Pascal’s Wager: Why it is wrong, and why following it suggests we should be bad, not good!

Pascal’s Wager: Why it is wrong, and why following it suggests we should be bad, not good!
Pascal’s suggested in his wager that, while we could not reasonably prove the existence of God, a rational man would nevertheless behave as if he existed, because the cost was nill and the benefit immense. By God, of course, Pascal meant the 19th Century Christian God. Because this God offered eternal life as the reward for faith and moral behavior, and assured the faithful that they could attain this reward through no-other path, the rewards for faith were indeed high.
But for Pascal’s wager to be valid, we must assess the likely utility of faith in this God not just by comparison to no faith in this God, but to faith in all the possible Gods.
Faith in any one of these other possible Gods may rule out rewards from whichever turns out to be the real God.
And we have many versions of what is required of the faithful, and mistaken choices here again rule out the reward.
Many Gods also do not offer Heaven. Greek mythology, all men pass over the Styx into Hades. To varying fates assuredly (vis Sisyphus), but none to heaven. What if God has been deposed by one of his offspring (a distinctly possible outcome even in modern christendom, and the origin of the Devil – a powerful counter-god, with his own place of eternal life). In Christian mythology, hell is bad, but the wagerer but account for the possibility that Satan is, like 20th century fighters against slavery a moral improvement from his former lord. What Pascal’s wager fails to provide, then, is any guide as to what it is we should do to gain rewards in an unknown after-world.
I also find it repugnant to conflate moral behavior with rewarded behavior, and God might too. SO, you just have to figure out what is right (most of us are well equipped to do this), and then do it (most again can).
PS: Pascal’s Triangle is still just fine 🙂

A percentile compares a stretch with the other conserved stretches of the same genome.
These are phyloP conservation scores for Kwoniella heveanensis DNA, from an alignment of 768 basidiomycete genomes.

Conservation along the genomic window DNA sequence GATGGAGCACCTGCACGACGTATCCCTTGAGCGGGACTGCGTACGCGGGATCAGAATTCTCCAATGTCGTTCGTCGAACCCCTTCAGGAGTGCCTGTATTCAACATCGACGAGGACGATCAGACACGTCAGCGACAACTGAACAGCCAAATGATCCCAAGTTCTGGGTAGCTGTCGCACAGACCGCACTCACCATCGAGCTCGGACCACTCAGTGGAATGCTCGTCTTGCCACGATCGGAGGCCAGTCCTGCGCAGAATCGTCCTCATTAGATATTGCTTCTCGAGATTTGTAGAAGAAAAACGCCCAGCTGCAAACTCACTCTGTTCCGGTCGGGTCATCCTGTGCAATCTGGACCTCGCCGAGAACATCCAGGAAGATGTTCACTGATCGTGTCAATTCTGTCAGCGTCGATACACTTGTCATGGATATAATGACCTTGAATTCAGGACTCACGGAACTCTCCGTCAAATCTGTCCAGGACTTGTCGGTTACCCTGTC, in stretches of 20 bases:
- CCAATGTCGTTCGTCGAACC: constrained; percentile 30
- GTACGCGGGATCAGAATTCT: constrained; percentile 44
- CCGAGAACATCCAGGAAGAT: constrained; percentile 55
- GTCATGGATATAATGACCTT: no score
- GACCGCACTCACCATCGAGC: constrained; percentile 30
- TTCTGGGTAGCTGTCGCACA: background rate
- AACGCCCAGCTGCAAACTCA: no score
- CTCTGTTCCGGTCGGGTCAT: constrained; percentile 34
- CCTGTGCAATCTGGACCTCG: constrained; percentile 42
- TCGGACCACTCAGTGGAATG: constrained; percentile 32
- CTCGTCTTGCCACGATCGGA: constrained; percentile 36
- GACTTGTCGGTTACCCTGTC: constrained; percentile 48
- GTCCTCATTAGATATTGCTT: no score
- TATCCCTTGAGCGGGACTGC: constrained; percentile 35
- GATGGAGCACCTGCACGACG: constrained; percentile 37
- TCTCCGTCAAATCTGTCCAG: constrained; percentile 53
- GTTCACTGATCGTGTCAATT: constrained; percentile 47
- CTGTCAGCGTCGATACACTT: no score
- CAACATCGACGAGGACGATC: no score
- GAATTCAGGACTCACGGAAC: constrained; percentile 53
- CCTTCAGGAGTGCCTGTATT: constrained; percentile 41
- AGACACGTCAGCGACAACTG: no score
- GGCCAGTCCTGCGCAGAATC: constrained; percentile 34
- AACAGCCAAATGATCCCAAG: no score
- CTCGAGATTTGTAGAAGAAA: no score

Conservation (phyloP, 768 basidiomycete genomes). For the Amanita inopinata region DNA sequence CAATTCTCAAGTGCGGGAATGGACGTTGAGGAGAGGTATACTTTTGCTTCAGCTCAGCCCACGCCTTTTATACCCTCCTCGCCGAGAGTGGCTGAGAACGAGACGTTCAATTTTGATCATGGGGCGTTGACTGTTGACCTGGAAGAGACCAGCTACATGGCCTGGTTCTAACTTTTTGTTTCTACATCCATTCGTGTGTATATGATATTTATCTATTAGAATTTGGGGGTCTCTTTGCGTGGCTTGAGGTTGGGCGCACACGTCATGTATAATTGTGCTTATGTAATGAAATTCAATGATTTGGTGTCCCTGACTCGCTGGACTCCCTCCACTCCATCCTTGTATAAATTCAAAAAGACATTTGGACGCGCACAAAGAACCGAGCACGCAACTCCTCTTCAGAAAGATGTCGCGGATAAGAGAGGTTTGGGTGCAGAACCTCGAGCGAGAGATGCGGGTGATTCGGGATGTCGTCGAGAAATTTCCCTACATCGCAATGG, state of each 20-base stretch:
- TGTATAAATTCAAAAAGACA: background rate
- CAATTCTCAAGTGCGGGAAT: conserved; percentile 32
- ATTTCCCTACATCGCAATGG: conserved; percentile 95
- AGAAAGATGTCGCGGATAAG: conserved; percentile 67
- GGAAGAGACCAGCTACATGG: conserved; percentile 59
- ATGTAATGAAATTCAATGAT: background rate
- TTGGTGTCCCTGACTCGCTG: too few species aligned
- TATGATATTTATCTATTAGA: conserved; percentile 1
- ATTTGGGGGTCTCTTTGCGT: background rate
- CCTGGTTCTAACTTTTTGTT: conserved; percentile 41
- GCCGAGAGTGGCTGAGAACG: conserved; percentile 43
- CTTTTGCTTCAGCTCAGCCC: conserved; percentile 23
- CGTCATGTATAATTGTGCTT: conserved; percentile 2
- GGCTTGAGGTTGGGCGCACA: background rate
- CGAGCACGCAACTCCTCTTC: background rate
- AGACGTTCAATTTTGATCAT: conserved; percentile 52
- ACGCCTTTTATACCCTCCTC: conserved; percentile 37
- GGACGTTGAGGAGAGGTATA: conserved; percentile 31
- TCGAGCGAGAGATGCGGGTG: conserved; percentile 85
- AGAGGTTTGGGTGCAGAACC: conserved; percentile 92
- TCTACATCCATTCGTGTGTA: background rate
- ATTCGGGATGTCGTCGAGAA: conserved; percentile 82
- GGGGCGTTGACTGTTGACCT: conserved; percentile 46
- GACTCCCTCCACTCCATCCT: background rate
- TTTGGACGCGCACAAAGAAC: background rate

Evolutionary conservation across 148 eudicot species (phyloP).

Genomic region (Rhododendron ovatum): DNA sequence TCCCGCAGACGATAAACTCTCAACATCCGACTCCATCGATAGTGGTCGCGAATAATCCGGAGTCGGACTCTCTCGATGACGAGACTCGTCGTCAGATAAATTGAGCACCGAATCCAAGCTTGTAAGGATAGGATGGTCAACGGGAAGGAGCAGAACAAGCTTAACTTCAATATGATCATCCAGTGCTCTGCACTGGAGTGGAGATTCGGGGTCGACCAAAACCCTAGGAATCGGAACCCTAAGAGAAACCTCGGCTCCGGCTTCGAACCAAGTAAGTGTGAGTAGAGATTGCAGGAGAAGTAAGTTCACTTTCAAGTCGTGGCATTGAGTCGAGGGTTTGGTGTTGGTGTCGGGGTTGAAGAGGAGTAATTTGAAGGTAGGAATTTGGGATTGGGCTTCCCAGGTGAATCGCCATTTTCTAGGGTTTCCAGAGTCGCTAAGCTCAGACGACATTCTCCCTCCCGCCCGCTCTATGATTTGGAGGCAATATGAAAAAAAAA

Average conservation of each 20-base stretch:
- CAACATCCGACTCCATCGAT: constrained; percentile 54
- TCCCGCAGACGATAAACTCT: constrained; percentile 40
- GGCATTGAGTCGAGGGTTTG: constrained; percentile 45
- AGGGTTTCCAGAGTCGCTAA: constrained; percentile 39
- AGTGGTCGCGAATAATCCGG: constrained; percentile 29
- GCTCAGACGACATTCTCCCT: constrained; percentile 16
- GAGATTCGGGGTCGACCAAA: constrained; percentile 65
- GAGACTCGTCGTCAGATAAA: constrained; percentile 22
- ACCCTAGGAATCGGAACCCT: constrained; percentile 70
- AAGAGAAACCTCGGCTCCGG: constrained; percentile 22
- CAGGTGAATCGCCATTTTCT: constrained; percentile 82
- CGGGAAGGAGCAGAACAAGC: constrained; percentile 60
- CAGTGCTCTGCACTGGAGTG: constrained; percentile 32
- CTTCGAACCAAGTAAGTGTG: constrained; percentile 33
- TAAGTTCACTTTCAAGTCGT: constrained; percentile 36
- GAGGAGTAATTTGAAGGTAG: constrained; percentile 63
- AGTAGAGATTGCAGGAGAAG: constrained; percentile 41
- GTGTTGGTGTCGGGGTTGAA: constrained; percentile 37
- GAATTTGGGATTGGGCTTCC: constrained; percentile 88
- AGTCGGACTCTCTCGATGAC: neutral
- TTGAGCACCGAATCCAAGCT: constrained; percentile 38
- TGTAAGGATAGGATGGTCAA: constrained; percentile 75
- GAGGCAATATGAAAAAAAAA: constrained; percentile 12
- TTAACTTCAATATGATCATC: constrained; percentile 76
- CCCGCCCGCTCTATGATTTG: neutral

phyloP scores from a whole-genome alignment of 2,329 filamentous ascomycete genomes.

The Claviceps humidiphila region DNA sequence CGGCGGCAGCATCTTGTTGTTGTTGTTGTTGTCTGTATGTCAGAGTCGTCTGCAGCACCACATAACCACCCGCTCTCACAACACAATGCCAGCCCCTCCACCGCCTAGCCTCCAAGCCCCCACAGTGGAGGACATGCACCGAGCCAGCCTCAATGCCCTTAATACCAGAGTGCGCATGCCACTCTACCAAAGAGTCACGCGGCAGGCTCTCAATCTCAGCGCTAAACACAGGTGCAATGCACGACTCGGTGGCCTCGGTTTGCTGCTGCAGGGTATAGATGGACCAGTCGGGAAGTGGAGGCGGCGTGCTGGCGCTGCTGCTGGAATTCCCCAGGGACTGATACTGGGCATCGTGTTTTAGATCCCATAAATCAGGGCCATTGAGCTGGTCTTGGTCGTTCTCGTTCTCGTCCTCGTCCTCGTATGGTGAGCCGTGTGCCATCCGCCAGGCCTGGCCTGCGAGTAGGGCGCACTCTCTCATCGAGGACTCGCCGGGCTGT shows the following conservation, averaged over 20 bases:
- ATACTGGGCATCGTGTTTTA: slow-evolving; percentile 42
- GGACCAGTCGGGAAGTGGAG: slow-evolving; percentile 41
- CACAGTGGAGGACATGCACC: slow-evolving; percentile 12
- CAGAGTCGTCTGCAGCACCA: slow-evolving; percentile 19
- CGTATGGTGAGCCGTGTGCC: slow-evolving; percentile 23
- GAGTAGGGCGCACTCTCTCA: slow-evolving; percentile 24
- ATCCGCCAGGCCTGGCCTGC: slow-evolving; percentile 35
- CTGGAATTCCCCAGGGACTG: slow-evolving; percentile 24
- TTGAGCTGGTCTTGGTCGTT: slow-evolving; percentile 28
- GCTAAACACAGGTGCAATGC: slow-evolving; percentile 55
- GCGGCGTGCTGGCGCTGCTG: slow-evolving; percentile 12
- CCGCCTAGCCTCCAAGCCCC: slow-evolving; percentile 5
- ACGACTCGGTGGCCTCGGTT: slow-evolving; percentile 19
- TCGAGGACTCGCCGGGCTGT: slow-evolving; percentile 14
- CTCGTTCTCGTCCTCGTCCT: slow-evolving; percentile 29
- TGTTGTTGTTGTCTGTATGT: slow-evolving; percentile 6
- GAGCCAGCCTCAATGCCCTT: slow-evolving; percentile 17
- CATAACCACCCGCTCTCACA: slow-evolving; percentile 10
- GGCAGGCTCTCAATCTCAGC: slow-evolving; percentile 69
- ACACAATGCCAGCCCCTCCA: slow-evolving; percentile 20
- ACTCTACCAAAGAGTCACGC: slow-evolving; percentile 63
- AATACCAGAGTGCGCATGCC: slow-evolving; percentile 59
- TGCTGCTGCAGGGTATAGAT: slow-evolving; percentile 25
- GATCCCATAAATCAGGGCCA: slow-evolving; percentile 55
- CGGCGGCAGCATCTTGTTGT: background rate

Pascal suggested in his wager that, while we could not reasonably prove the existence of God, a rational man would nevertheless behave as if he existed, because the cost was nill and the benefit immense. By God, of course, Pascal meant the 19th Century Christian God.
Because this God offered eternal life as the reward for faith and moral behavior, and assured the faithful that they could attain this reward through no-other path, the rewards for faith were indeed high.
But for Pascal’s wager to be valid, we must assess the likely utility of faith in this God not just by comparison to no faith in this God, but to faith in all the possible Gods.
Faith in any one of these other possible Gods may rule out rewards from whichever turns out to be the real God!
And there are numerous extant versions of what is required of the faithful, and mistaken choices here again rule out the reward.
Even worse, many Gods do not offer Heaven. Greek mythology, all men pass over the Styx into Hades. To varying fates assuredly (vis Sisyphus), but none to heaven.
Finally, what if God has been deposed by one of his offspring (a distinctly possible outcome even in modern christendom, and the origin of the Devil – a powerful counter-god, with his own place of eternal life). Belief on the ex-God may now be punished. Alternatively, while in Christian mythology, hell is bad, the wagerer must  account for the possibility that Satan is, like 20th century fighters against slavery a moral improvement from his former lord.
We might too look around, and wonder about the God who chose to expresss his creation through millenia of evolution and extinction, and even today programs sentient beings with crippling genetic diseases. You might too, like me and many moral philosophers, find it repugnant to conflate moral behavior with rewarded behavior, and God might too: Faking it won’t work.
What Pascal’s wager fails to provide, then, is any guide as to what it is we should do to gain rewards in an unknown after-world.
So, you just have to figure out what is right (most of us are well equipped to do this), and then do it (most again can).
PS: Pascal’s Triangle is still just fine 🙂
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